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Whole-Body H.I.T. Blitz

Go low in volume and insanely high in intensity for more muscle and less fat with this 5-day routine.

Whole-Body H.I.T. Blitz

One letter can make a big difference. This is not another HIIT cardio article. Drop one of the ‘I’s and that’s what we’re talking about here: H.I.T.

High-Intensity Training.

With my recent Giant Program routines, I showed you a high-volume way to hit each major muscle group in every full-body workout. You were essentially doing four exercises for four total sets per muscle group each time out. This approach could classify as “HVT” (high volume training).

H.I.T., on the other hand, is lower volume and higher intensity. On a per-workout basis, you’re hitting just about the minimum amount of volume possible for each muscle group: one warm-up set and one working set. That’s it.

But here’s the rub: The one working set isn’t a typical straight set. It’s a multiple-times-to-failure, drop-setting, rest-pausing, all-out muscle-burning barrage. But don’t worry, once the set’s over, you’re done with that muscle group!

Like HVT, H.I.T. is great for promoting muscle mass and strength and also sparking fat loss. It just does so via super high-intensity, not volume. If you’re short on time but still want to get in a brief yet effective muscle-building workout, H.I.T. could be right up your ally.

When fueled with proper nutrition and supplements, high-intensity can equal fast results.

H.I.T. Background

H.I.T. is a method based on the one-set training concept popularized decades ago by Arthur Jones, the founder of Nautilus, and former pro bodybuilder Mike Mentzer. Other bodybuilders that adopted this training method include Casey Viator, Lee Labrada, and Dorian Yates.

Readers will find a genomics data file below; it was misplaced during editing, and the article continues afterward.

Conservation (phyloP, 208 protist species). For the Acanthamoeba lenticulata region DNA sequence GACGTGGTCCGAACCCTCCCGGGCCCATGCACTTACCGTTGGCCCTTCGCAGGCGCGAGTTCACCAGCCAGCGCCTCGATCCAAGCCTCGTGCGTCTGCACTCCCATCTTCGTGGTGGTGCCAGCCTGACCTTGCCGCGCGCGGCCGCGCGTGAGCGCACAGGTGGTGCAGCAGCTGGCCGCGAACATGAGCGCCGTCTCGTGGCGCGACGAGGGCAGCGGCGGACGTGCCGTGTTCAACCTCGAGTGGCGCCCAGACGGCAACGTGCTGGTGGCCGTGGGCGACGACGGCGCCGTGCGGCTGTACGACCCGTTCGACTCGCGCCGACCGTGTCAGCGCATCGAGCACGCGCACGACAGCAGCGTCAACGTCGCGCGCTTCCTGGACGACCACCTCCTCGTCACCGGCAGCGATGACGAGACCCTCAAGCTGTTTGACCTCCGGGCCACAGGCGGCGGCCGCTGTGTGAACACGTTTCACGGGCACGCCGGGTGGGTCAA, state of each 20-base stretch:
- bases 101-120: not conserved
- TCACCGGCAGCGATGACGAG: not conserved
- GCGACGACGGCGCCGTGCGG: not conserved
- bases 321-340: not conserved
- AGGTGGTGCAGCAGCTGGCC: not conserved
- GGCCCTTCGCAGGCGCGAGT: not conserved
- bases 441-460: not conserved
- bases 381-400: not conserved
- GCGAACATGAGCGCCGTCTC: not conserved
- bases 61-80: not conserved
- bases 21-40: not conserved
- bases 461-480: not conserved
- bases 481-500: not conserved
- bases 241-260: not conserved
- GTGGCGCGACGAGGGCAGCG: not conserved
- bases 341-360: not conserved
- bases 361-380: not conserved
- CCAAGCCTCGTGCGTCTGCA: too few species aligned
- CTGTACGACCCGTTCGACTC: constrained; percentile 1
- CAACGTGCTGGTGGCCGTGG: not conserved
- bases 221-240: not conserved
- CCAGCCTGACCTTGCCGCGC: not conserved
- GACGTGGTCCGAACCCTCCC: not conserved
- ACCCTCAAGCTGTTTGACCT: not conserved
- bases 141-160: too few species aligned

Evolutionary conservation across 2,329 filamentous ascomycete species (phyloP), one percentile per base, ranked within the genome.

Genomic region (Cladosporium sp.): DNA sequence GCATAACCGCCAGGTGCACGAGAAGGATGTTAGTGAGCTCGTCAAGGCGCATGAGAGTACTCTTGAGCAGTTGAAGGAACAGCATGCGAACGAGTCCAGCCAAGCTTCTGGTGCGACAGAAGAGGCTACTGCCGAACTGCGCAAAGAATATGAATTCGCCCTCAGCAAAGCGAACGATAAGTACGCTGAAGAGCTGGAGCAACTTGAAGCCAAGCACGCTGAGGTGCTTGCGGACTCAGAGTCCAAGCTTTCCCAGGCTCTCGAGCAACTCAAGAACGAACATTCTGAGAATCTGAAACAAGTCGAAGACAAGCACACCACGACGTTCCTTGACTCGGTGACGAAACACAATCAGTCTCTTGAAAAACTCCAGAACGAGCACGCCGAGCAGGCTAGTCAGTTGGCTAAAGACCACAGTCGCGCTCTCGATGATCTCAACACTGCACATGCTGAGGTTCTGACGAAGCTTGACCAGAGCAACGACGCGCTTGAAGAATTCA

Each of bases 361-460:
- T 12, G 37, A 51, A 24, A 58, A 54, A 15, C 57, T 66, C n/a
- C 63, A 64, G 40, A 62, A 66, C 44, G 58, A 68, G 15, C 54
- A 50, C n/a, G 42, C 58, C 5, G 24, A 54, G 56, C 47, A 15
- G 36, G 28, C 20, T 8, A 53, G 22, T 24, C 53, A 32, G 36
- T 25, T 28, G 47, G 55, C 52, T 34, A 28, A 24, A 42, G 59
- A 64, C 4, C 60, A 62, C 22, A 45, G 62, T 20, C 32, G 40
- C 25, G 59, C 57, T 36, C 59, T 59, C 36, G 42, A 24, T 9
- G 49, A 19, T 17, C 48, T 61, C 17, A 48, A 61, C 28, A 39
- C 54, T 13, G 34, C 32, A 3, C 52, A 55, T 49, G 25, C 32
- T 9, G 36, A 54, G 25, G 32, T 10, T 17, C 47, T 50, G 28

The essence of the H.I.T. method is twofold: very high intensity and very low volume.

>>Intensity: Although many H.I.T. followers use very heavy weight and low reps, H.I.T. isn’t just about the weight used, but about training beyond the point of absolute muscle failure. Every set must be taken beyond failure for the technique to work. This requires the use of advanced training techniques. With my H.I.T. protocol, these techniques include drop sets, rest-pauses, and either cheat reps or forced reps.

>>Volume: The reason H.I.T. calls for only one working set (instead of, say, 2-3 sets) per exercise is based off this underlying theory: If multiple sets of an exercise are performed, every set cannot be trained with maximum intensity. By doing one, and only one, set of an exercise, you have a better chance of training with maximal intensity on every working set.

Another element of H.I.T. that Mentzer, Yates, et al., subscribed to was low frequency. Meaning, every muscle group got trained no more than one time per week to allow for adequate recovery from the brutally intense working sets.

My version of H.I.T., of course, involves full-body workouts, up to five of them per week. So obviously, I’m violating the low frequency H.I.T. law. But consider these factors:

(1) When Yates, for example, did H.I.T. workouts, he did multiple exercises for each bodypart every week; in my version, you’re only doing one exercise per muscle group per workout.